WE TAKE a look at the stories making headlines in East Lothian 25, 50 and 100 years ago.

25 years ago...

A FESTIVE vandal who came forward to apologise made the front page of the East Lothian Courier on February 6, 1998.

A vandal who wrecked the nativity scene of Dunbar’s Christmas lights display has publicly apologised and agreed to pay for the damage.

The local 21-year-old, who asked not to be named, will also work alongside volunteers on the lights committee throughout 1998 as penance for smashing up the £300 cattle shed, containing illuminated figures of Mary, Joseph and Jesus.

He carried out the attack late at night on Christmas Day but this week told the Courier: “I have fully apologised to the committee for what I did.

“I told them I would help them work on the lights and pay for the damage.”

He added: “I went to the police afterwards and admitted it was me, and then apologised to the chairman of the committee.”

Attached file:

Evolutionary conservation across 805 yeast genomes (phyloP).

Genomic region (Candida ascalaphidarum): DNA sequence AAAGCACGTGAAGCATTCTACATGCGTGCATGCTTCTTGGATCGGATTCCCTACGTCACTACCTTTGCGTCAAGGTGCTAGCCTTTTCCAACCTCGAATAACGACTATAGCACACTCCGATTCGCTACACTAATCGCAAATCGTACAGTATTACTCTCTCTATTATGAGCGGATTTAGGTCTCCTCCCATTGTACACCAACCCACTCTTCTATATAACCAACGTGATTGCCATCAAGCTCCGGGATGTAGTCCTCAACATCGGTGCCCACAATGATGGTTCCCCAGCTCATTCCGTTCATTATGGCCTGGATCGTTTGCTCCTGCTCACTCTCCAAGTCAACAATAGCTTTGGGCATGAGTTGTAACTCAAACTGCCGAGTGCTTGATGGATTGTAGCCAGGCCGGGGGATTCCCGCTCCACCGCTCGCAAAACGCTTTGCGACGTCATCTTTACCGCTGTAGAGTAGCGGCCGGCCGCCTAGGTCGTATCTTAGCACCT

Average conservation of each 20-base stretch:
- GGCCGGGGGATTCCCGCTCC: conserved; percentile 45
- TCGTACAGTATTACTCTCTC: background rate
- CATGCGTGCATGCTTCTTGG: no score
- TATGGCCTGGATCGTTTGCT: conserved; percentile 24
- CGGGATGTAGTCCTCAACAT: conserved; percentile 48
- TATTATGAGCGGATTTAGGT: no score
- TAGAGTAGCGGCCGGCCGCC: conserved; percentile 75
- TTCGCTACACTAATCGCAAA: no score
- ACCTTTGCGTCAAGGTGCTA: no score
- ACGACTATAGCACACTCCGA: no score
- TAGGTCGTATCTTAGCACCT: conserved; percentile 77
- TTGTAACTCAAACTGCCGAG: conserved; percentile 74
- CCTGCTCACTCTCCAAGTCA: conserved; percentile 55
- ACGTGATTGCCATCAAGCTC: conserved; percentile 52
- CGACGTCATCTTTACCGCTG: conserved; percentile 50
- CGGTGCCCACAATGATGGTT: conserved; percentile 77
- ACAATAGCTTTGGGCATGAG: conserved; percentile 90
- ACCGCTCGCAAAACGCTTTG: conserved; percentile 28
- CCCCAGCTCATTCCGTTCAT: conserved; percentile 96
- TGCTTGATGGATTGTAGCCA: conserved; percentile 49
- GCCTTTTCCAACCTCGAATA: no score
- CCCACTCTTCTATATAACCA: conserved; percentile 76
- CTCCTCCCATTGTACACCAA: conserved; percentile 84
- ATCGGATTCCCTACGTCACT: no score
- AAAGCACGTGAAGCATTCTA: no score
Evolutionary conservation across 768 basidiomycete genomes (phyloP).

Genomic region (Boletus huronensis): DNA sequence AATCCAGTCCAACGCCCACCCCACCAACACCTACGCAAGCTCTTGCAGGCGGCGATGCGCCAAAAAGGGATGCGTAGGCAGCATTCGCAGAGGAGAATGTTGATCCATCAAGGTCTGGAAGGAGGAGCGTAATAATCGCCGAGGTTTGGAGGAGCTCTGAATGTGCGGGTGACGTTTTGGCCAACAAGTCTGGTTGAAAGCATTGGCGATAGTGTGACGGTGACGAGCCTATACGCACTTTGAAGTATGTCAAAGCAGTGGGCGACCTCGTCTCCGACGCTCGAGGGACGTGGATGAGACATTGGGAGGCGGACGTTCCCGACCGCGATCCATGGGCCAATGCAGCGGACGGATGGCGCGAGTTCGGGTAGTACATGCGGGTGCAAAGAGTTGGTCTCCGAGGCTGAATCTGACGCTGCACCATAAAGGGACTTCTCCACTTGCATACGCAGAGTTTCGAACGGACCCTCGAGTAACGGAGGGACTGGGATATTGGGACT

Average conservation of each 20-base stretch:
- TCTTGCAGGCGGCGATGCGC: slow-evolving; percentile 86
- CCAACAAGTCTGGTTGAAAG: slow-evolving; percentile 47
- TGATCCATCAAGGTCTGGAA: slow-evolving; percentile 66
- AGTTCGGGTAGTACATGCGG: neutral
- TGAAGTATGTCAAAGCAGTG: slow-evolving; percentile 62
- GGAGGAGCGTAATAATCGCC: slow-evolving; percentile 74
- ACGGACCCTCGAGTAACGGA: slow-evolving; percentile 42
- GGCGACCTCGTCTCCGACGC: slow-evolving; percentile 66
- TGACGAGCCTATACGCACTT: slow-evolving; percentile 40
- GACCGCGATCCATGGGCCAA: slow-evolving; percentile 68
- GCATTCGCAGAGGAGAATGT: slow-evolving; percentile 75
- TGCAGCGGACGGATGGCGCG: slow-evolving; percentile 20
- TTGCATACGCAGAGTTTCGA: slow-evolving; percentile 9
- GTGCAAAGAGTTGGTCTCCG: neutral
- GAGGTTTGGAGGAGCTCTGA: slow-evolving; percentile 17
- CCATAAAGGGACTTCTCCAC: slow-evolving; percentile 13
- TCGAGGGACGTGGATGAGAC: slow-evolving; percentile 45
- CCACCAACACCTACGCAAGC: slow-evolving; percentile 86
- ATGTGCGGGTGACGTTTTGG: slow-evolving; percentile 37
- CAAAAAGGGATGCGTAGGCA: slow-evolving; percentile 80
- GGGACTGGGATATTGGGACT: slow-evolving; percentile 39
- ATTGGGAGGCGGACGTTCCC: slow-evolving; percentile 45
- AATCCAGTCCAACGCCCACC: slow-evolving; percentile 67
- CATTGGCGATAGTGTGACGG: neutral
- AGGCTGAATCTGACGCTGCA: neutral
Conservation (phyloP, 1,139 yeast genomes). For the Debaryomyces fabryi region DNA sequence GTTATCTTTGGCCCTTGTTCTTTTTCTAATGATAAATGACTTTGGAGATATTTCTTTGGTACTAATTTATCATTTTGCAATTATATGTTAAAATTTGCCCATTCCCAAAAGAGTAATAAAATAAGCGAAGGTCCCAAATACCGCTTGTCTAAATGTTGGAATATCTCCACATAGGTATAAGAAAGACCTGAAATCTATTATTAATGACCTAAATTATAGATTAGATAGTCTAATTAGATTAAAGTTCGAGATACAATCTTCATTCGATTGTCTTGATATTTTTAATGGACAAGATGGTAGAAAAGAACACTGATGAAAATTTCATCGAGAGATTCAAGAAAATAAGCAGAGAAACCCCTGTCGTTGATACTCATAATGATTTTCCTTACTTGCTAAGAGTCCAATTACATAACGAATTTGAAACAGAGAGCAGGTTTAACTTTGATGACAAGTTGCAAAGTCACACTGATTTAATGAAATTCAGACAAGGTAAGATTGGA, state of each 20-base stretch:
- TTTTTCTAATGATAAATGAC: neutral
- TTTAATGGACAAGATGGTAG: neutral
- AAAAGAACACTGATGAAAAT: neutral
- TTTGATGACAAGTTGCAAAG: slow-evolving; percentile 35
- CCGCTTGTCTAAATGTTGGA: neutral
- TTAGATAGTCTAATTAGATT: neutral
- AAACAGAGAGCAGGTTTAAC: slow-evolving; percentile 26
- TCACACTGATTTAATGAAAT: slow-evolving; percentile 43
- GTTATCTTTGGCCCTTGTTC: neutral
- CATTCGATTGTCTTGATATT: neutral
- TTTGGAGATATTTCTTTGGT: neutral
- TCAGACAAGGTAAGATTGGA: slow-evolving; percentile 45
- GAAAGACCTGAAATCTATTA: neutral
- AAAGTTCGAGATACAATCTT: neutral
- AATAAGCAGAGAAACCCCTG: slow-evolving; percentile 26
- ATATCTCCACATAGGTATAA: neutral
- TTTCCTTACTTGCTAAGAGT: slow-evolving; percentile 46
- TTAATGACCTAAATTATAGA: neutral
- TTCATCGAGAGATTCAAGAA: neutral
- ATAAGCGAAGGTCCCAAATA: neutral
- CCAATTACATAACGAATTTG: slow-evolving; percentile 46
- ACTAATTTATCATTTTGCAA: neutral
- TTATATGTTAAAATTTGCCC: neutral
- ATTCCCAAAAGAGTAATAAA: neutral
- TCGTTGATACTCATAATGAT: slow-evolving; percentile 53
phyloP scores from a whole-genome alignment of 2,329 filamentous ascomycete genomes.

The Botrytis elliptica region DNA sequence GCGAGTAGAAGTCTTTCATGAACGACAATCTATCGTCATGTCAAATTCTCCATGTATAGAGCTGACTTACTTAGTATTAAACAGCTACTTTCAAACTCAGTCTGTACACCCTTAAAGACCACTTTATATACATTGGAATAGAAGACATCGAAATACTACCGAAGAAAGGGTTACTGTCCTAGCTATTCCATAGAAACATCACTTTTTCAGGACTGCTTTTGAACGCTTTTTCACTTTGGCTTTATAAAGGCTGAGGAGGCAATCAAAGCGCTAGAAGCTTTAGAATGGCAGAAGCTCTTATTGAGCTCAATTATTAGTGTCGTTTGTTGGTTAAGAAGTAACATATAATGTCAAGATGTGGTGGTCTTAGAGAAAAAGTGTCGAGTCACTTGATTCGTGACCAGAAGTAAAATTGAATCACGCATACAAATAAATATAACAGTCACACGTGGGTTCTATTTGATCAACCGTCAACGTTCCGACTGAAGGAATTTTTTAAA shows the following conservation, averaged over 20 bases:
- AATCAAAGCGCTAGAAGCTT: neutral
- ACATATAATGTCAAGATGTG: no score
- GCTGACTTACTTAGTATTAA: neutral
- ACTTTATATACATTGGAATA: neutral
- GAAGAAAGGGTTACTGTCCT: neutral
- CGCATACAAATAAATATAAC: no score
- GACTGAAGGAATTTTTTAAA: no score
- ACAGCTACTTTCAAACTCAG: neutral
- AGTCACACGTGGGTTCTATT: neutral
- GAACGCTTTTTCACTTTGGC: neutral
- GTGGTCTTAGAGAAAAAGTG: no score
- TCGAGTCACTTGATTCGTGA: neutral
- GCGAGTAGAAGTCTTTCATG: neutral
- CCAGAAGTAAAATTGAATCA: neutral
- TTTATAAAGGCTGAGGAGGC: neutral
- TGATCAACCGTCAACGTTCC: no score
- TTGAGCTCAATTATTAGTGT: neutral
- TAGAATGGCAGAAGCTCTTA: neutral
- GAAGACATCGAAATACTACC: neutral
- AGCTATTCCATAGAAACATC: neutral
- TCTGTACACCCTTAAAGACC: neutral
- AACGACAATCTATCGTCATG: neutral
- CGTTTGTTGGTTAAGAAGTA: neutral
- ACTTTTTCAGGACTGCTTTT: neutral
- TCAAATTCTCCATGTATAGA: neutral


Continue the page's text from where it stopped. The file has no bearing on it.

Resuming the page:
50 years ago...

THE East Lothian Courier focused on a different Cold War in its edition of February 9, 1973. . . as one ice cream salesman assaulted another.

An ice cream salesman climbed into the van of a fellow salesman who was serving ices and attacked him, Musselburgh Burgh Court was told.

The attacker, from Edinburgh, who pleaded guilty to two charges – one of assault and another of breach of the peace – was fined a total of £10.

Mr Alistair Leslie, the Burgh Prosecutor, told the court that the victim was serving ice cream from his van in Pinkie Place, Musselburgh, on the afternoon of October 22.

While serving, he heard the driver’s door of his van being opened and saw the man climbing in.

The man went up to him, stood before him and started to punch him about the face and body.

He protected his face with his arms and managed to eject the man from the van.

The attacker began to curse and swear and warned him that if he did not leave his territory in a week there would be trouble.


100 years ago...

THREE ancient skeletons were found by workmen digging in an area between Longniddry and Cockenzie, reported The Haddingtonshire Courier on February 9, 1923.

In the course of digging a sand-pit at Binnie’s Dean, on the coast road between Longniddry and Cockenzie, workmen in the employment of Mr R. Baillie, building contractor, have unearthed three graves of the early Christian period.

The stone coffins, roughly composed of large slabs, contained skeletons in a wonderful state of preservation.